Figure 4. Morning satellite image of 95L.

Tropical Storm Lisa
Tropical Storm Lisa continues to churn the waters of the far Eastern Atlantic. By Friday night, upper level winds out of the west are expected to increase, bringing high wind shear of 20 - 45 knots over Lisa. The high shear may be capable of destroying the storm by early next week. It appears unlikely that Lisa will affect any land areas.

Georgette headed towards Arizona
Tropical Depression Georgette hit the tip of Baja California as a weak tropical storm with 40 mph winds yesterday, but dropped little rain. Georgette is in the Gulf of California, headed northwards, and could bring heavy rains to Arizona on Thursday.

Hurricane Karl's aftermath
Mexico continues to clean up from Hurricane Karl, which made landfall last Friday in Veracruz state as a Category 3 hurricane with 115 mph winds. Karl dumped approximately one foot of rain in the Sierra Madre Oriental Mountains, which cause some rivers to rise to unprecedented levels. The death toll from Karl's flooding and mudslides stands at 16, and ten of thousands remain in shelters after being displaced from their flooded homes. Insurance company AIR Worldwide is estimating insured losses at $100 - $200 million. Actual damage is estimated to be as much as $3.9 billion, since insurance take-up rates are low in Mexico. Karl is the second billion-dollar hurricane to hit Mexico this year; in June, Hurricane Alex hit just south of the Texas border as a Category 2 storm, killing 51 and doing $1.9 billion in damage.

Elsewhere in the tropics
The GFS model predicts a new tropical depression might develop in the Central Caribbean about seven days from now. The NOGAPS model predicts a new tropical depression will form off the coast of Africa about seven days from now.

My next post will be Thursday morning.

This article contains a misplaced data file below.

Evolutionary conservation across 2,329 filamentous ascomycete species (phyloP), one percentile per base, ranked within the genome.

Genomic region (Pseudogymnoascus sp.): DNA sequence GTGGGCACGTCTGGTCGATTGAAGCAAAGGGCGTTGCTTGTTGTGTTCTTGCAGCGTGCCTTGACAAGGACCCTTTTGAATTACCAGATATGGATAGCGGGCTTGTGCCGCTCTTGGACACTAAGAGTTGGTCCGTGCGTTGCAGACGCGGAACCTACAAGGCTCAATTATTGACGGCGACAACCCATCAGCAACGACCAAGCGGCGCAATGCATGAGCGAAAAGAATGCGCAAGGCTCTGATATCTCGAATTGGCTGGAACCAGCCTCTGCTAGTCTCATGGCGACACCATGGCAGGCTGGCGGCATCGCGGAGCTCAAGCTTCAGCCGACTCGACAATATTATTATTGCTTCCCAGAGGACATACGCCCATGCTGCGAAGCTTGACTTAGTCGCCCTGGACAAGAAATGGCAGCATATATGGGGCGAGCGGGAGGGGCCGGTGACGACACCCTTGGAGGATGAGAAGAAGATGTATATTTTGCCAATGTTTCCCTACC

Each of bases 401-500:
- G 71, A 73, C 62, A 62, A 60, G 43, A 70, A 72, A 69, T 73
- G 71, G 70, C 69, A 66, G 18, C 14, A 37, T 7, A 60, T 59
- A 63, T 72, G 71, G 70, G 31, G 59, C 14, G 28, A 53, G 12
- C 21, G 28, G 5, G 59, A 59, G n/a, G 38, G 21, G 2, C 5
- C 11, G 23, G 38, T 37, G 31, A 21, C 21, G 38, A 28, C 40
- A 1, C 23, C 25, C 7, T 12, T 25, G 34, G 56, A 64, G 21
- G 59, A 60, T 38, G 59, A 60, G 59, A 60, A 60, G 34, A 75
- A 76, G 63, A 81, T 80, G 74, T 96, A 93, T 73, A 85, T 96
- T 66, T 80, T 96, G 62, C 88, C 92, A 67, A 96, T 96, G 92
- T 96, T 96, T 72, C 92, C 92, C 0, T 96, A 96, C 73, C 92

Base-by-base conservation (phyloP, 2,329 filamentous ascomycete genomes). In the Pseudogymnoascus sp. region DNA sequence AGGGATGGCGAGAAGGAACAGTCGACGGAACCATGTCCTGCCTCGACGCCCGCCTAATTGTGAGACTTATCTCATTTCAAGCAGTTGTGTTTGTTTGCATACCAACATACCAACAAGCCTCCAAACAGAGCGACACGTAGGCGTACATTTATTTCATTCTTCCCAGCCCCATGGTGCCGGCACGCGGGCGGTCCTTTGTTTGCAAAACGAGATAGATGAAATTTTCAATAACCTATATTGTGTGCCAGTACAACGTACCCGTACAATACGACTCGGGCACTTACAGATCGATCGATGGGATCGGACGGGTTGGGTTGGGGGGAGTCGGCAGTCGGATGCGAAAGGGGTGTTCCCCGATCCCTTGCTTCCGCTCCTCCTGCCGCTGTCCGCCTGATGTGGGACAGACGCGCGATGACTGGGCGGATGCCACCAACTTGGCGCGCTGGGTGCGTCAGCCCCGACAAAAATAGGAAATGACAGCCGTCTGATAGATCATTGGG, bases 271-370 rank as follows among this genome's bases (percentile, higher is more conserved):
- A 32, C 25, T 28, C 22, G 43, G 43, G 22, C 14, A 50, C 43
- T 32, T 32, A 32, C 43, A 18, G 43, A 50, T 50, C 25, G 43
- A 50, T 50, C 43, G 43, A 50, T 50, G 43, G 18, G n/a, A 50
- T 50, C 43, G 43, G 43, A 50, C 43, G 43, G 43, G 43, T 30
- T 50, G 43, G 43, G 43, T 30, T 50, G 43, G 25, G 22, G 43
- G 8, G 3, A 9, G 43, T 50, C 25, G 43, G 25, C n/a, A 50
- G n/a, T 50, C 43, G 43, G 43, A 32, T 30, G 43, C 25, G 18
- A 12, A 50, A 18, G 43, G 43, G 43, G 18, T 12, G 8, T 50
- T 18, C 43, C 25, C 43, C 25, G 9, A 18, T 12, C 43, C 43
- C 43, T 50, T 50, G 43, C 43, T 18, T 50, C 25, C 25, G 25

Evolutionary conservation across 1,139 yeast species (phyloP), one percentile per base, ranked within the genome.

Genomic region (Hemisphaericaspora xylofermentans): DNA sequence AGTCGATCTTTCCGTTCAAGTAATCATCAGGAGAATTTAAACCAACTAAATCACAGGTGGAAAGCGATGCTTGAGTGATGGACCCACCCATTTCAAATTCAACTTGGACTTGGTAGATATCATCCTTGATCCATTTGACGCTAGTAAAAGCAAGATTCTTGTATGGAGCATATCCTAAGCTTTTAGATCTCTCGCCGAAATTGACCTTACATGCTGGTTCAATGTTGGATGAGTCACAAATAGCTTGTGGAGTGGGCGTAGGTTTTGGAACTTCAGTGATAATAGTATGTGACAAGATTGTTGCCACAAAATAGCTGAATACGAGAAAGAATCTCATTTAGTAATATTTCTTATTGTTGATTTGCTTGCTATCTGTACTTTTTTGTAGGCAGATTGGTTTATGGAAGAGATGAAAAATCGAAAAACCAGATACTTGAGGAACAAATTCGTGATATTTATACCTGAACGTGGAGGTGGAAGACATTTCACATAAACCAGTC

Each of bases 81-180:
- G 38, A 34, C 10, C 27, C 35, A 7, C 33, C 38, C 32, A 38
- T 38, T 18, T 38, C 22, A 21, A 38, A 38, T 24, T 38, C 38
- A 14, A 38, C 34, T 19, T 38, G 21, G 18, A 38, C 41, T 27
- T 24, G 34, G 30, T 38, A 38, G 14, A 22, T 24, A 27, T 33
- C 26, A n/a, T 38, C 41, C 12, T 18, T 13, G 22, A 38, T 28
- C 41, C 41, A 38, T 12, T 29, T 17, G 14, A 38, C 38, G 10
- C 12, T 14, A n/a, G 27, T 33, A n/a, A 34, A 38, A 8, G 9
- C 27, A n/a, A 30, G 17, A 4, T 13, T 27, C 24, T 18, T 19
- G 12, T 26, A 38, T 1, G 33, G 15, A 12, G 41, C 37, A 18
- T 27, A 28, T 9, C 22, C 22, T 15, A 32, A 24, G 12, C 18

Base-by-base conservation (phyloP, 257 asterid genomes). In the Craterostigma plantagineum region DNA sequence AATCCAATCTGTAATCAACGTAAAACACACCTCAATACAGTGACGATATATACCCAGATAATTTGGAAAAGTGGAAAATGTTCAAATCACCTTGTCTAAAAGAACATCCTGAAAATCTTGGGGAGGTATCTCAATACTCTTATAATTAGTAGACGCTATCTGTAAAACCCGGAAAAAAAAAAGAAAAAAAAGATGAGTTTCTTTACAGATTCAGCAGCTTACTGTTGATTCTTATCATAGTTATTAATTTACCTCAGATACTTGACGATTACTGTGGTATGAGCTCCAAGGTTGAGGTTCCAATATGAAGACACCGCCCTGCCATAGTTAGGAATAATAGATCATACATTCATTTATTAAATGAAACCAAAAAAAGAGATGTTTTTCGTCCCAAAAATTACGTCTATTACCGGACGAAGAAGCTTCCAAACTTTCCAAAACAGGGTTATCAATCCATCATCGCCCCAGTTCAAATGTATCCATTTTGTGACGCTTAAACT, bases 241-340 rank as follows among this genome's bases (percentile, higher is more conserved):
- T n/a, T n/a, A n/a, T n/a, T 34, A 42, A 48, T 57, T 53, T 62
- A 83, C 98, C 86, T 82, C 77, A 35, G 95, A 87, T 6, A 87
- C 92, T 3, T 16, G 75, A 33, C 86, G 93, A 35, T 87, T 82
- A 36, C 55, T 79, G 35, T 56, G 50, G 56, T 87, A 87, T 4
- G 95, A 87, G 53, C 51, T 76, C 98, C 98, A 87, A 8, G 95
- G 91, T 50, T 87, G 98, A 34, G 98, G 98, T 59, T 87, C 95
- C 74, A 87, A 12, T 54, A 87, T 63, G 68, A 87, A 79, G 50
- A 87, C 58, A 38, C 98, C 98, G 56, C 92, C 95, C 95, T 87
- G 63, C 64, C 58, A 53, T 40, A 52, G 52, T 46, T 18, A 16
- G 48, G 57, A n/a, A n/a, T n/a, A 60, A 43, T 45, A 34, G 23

Jeff Masters

Uprooted Buoy (Maciejewski)
A buoy is left stranded on the beach from the storm waves of Hurricane Igor...
Uprooted Buoy

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Quoting StormJunkie:
Morning nrti, good to see you. Thx!

Looks like the center is trying to pull itself together a little in the 70-72W and 12-14N area.



Mornin SJ, see post 150. I haven't seen any "realtime" data from any of the Global Hawk missions.
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Morning nrti, good to see you. Thx!

Looks like the center is trying to pull itself together a little in the 70-72W and 12-14N area.

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158. Jax82
wawawawednesday
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TropicalDepressionGeorgette's heading had turned northward to (8.1degrees north of) North NorthWest
from its previous heading of (5.8degrees north of) NorthNorthWest
TD.Georgette's average speed moving between its last 2 reported positions was ~16.7mph(~26.7km/h)

21Sep 03pmGMT - - 22.5n109.9w - - 40mph - - 1001mb - - #2
21Sep 06pmGMT - - 23.0n109.7w - - 40mph - - 1001mb - - #2A
21Sep 09pmGMT - - 23.3n109.9w - - 40mph - - 1000mb - - NHC.Adv.#3
22Sep 12amGMT - - 24.0n110.0w - - 35mph - - 1000mb - - #3A
22Sep 03amGMT - - 24.6n110.3w - - 35mph - - 1000mb - - #4
22Sep 06amGMT - - 25.3n110.4w - - 35mph - - 1000mb - - #4A
22Sep 09amGMT - - 25.8n110.7w - - 35mph - - 1000mb - - #5
22Sep 12pmGMT - - 26.1n110.8w - - 35mph - - 1000mb - - #5A
22Sep 03pmGMT - - 26.8n111.0w - - 35mph - - 1000mb - - #6

Copy &paste 22.5n109.9w, 23.0n109.7w, 23.3n109.9w, 24.0n110.0w, 24.6n110.3w-25.3n110.4w, 25.3n110.4w-25.8n110.7w, 25.8n110.7w-26.1n110.8w, 26.1n110.8w-26.8n111.0w, gym into the GreatCircleMapper for a look at the last 12*hours.
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Quoting kshipre1:
this might sound stupid but after reading Dr. Master's wunderblog, I feel that Florida is much less at risk now; however, I am confused because it just seems that Florida really is at risk but if the trough is only strong enough to pull Matthew northward and north/northeastward, then who knows.

I know it is too early to say because the storm has not even formed yet and models change very often but he even said that the models are a little less clear about any potential impact to the US coast.

someone want to chime in here?



Way too far out. But, generally speaking Sept/Oct Florida is at it's greatest risk in any year.
Member Since: January 30, 2010 Posts: 0 Comments: 3259
Quoting StormJunkie:


Bummer...Saving the gas it seems. Will we be able to find the Global Hawk data anywhere...Guessing we aren't going to be lucky enough to be able to watch it in Google Earth?


PREDICT has an area on their website for Global Hawk data, but I don't remember ever seeing any data there.
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After we get a plane in the area to more data then we can look to the models which should be later tonight....